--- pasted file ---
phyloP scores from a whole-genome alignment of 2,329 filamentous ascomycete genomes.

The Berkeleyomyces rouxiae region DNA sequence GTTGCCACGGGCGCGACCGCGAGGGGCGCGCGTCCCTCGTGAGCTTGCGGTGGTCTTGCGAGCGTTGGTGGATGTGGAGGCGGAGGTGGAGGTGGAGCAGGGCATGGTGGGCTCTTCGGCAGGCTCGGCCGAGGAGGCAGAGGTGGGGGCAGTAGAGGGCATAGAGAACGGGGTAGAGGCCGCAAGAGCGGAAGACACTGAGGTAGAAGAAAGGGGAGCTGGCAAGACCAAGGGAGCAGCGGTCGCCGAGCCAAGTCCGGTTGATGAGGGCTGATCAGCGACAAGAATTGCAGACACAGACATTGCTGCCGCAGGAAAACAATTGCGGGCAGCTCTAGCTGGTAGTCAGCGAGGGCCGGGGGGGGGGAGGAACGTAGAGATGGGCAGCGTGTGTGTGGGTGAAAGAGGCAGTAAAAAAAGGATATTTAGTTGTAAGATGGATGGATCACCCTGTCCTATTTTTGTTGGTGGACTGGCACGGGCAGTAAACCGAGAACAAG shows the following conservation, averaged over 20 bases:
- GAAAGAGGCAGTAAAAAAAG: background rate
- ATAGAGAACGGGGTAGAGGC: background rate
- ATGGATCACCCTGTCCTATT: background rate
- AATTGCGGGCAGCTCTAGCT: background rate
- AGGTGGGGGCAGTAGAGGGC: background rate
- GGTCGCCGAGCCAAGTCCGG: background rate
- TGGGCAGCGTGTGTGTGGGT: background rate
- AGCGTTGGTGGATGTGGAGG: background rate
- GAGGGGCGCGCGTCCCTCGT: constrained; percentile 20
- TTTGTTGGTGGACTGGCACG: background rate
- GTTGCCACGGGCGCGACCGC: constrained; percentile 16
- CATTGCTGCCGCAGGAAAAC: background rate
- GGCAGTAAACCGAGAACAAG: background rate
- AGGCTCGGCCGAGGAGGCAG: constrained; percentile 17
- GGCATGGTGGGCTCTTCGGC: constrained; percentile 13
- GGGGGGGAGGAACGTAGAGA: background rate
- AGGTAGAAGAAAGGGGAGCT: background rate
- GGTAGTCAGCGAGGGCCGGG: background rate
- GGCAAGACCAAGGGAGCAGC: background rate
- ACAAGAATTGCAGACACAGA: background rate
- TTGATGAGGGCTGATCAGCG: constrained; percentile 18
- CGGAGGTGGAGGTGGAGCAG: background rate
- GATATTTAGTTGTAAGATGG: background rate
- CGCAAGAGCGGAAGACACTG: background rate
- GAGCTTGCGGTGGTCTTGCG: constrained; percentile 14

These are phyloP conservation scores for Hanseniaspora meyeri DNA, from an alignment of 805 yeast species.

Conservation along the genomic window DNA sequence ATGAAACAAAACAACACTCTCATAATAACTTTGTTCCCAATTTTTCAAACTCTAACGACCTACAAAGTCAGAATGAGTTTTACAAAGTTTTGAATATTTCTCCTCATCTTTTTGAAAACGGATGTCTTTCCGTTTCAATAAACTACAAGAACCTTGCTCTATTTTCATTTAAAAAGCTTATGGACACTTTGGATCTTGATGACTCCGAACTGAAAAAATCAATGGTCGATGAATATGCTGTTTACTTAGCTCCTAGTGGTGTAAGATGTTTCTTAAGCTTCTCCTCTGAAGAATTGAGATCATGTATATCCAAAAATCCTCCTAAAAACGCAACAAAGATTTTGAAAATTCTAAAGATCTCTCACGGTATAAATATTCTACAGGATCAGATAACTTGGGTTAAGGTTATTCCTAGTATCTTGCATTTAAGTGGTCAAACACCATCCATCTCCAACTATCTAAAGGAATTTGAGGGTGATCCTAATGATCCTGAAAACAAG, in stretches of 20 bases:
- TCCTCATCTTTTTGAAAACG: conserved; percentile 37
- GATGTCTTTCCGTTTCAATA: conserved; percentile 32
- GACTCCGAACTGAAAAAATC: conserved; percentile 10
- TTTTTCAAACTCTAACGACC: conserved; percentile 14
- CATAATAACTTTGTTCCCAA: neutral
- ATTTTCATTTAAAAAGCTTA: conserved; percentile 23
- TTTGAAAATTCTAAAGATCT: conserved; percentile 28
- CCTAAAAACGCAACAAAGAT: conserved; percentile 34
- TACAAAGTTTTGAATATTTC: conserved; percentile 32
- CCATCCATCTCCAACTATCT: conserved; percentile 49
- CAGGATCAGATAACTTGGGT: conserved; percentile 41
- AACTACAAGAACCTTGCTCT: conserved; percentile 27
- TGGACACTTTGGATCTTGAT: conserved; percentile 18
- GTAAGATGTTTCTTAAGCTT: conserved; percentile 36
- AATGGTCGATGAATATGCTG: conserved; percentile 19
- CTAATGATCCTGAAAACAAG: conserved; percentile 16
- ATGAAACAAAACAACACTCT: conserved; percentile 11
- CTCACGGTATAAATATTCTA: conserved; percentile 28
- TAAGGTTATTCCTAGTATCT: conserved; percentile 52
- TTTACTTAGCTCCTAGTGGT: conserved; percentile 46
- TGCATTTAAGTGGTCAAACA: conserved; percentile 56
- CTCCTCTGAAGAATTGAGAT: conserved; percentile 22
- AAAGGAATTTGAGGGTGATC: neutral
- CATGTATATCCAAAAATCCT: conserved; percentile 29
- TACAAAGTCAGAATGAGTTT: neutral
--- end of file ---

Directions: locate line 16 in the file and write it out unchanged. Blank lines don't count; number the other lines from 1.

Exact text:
- AGGCTCGGCCGAGGAGGCAG: constrained; percentile 17